Disney (DIS) hasn't yet reopened in the U.S., but the roller coaster ride we call the market is open for business. And the roller coaster ride continues.
I noted last week that we have not managed to have more than two red days in a row since early March for the S&P. Do you know we have not managed to have more than three green days in a row for the S&P since February? That's the up/down/up/down action I keep seeing in the statistics and indicators.
If we could get a long string of red days it would set up a good oversold condition. If we could get a long string of green days it would set up a good overbought condition. But we can't get either and so we get these short term moves.
Let's begin with the reversal. It arrived right after the Invesco QQQ (QQQ) managed to fill that gap from early March, so in that respect the chart worked just fine. What is different in this week's sell-off vs. last week's sell-off is the volume. Last week we saw volume rise decently into the decline, where as this week, we haven't seen it yet. Last week it gave us a set up for a rally.
The other indicator that gave us a set up for the recent three-day rally was the high put/call ratio for that decline. That, too, is different this week. Monday's total put/call ratio was 72%. So was Tuesday's. That means the 10-day moving average is veering into complacency land.
In addition to the total put/call ratio readings, Monday's equity put/call ratio was 47%, the lowest reading since February. The put/call ratio for exchange-traded funds was also under 100% for the first time since February. These readings are quite different than last week's when all these readings soared to where they were in March near the lows.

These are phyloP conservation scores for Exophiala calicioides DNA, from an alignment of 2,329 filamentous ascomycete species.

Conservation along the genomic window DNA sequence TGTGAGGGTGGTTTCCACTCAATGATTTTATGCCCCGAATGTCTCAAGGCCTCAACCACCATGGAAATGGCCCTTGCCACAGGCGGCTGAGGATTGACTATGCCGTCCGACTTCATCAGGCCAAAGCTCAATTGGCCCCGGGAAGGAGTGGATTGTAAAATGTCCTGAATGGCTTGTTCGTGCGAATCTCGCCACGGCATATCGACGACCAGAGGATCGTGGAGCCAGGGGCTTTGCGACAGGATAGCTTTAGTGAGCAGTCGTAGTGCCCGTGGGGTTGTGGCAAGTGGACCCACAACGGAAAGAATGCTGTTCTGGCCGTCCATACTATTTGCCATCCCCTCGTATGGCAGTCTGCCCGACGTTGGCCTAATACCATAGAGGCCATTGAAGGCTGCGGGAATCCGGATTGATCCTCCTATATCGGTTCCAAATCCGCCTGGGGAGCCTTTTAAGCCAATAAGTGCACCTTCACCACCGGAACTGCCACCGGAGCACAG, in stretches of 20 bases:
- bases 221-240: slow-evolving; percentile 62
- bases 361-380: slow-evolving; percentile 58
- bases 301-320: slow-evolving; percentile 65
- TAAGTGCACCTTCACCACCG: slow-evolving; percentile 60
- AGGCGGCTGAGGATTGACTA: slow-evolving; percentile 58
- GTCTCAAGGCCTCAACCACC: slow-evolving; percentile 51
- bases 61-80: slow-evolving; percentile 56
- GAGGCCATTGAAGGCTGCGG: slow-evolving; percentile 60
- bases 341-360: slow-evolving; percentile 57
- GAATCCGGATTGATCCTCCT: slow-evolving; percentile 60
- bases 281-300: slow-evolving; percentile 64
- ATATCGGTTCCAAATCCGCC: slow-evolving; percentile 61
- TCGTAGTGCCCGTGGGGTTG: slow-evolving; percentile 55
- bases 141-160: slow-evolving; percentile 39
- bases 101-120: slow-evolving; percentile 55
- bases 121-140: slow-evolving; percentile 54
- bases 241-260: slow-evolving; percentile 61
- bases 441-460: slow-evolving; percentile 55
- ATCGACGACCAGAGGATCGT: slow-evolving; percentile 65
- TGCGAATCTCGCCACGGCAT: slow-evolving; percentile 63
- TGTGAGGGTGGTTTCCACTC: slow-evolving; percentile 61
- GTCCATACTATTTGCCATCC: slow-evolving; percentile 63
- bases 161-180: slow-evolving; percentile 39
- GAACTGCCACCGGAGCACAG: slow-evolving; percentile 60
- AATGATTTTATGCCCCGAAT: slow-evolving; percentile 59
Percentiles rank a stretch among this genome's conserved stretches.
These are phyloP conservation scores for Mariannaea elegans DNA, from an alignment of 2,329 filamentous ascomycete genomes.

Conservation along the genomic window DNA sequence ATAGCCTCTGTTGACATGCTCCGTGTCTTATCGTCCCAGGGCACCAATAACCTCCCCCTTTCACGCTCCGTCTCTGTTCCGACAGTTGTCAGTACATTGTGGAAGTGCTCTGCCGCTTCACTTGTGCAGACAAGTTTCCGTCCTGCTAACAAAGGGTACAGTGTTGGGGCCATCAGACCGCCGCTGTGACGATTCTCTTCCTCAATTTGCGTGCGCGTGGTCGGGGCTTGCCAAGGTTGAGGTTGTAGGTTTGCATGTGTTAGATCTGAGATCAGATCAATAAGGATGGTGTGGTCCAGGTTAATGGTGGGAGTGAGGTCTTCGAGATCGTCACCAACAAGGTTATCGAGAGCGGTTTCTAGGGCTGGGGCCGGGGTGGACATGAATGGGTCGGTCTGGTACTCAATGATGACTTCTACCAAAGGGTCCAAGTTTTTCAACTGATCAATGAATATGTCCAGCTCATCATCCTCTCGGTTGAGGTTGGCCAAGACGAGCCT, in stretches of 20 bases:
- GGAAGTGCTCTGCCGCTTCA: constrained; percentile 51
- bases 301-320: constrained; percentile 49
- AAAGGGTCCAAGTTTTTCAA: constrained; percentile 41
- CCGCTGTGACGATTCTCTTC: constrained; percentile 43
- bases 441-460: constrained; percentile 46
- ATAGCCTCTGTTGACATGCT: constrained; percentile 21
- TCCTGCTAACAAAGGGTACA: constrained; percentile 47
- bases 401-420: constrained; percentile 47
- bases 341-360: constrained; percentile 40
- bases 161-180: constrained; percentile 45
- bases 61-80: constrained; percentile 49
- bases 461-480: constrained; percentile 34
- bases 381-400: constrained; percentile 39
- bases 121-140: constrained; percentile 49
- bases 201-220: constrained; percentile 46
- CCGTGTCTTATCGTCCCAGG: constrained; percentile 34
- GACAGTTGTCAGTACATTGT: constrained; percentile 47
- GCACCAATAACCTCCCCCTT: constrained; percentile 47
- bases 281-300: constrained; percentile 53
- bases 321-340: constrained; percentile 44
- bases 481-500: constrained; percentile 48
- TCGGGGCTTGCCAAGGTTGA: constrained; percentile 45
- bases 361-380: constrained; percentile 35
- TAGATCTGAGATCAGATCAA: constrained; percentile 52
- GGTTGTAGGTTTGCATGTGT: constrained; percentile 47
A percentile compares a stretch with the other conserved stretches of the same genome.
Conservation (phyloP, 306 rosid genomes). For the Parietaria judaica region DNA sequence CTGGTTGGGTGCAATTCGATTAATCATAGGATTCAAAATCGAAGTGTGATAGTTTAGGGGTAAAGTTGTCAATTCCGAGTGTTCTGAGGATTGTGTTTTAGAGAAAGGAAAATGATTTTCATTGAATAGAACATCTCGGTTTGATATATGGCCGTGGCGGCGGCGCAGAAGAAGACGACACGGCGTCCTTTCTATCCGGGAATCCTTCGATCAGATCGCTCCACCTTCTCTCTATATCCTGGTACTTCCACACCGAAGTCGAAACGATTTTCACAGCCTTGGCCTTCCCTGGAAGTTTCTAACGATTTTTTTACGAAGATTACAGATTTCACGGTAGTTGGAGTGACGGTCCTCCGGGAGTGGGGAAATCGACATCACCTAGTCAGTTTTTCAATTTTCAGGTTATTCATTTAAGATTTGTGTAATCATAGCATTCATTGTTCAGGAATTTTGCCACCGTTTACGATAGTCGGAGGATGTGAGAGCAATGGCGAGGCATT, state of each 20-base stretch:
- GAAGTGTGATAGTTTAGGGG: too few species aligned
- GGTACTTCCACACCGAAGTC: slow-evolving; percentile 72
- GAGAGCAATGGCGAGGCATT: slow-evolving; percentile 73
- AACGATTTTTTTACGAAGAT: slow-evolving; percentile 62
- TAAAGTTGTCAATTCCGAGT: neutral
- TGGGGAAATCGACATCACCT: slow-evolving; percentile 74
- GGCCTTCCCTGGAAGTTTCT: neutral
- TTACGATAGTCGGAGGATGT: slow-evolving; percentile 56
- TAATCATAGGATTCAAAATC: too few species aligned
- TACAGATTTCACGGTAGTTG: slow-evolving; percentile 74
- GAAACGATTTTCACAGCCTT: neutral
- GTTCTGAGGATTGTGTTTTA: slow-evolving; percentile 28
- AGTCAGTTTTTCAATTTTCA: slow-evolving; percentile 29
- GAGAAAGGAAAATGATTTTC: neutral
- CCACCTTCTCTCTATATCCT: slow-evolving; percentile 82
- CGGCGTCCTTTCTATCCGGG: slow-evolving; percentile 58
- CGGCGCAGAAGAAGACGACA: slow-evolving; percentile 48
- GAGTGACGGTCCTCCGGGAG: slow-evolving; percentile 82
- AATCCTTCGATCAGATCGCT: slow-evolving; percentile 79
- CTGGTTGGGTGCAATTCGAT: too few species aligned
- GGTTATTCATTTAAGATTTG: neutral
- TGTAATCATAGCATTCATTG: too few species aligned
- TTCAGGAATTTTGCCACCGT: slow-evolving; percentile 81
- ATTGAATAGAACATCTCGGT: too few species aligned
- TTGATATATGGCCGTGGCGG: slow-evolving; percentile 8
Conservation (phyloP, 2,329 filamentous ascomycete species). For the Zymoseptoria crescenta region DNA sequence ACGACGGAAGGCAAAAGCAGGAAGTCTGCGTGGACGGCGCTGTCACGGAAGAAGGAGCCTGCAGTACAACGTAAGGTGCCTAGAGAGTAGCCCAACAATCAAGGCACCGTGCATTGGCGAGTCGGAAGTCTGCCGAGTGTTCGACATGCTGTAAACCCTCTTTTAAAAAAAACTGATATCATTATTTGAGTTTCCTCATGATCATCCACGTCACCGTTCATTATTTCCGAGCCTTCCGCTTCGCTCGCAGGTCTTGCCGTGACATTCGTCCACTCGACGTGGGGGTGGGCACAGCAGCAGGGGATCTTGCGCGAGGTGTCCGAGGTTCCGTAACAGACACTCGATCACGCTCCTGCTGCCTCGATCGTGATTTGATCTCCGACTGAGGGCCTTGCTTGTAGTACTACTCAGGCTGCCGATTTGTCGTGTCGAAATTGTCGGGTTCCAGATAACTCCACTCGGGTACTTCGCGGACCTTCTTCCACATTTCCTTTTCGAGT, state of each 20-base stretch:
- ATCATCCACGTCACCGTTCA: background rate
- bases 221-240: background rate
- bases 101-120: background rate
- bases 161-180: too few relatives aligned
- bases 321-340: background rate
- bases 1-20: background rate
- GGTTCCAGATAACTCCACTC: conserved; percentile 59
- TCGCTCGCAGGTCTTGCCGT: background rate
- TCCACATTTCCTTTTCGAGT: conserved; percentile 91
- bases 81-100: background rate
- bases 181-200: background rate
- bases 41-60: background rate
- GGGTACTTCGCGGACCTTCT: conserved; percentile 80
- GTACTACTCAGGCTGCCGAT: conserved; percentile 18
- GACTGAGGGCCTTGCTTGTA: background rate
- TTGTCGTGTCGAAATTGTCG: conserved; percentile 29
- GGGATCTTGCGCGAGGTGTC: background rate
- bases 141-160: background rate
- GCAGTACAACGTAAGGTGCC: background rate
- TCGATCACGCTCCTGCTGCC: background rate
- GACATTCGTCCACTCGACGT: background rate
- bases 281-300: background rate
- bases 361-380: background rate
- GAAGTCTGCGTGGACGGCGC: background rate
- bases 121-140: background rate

There was something else that was different. The breadth of the market for the day was relatively calm for a day the S&P lost 30 points. It hasn't changed the lower highs in the cumulative advance/decline line that we looked at Monday, nor has it changed the McClellan Summation Index, but it is worth pointing out that it wasn't weak breadth that preceded the decline on Tuesday.
I think these are all reasons why we should continue to see volatility the roller coaster ride isn't going away.
One final note on silver, since it has been so hot in recent days. Using SLV (SLV) , the ETF to trade it, silver got to resistance on Tuesday and the Daily Sentiment Index (DSI) got to 91. I would not be surprised to see a pullback later this week.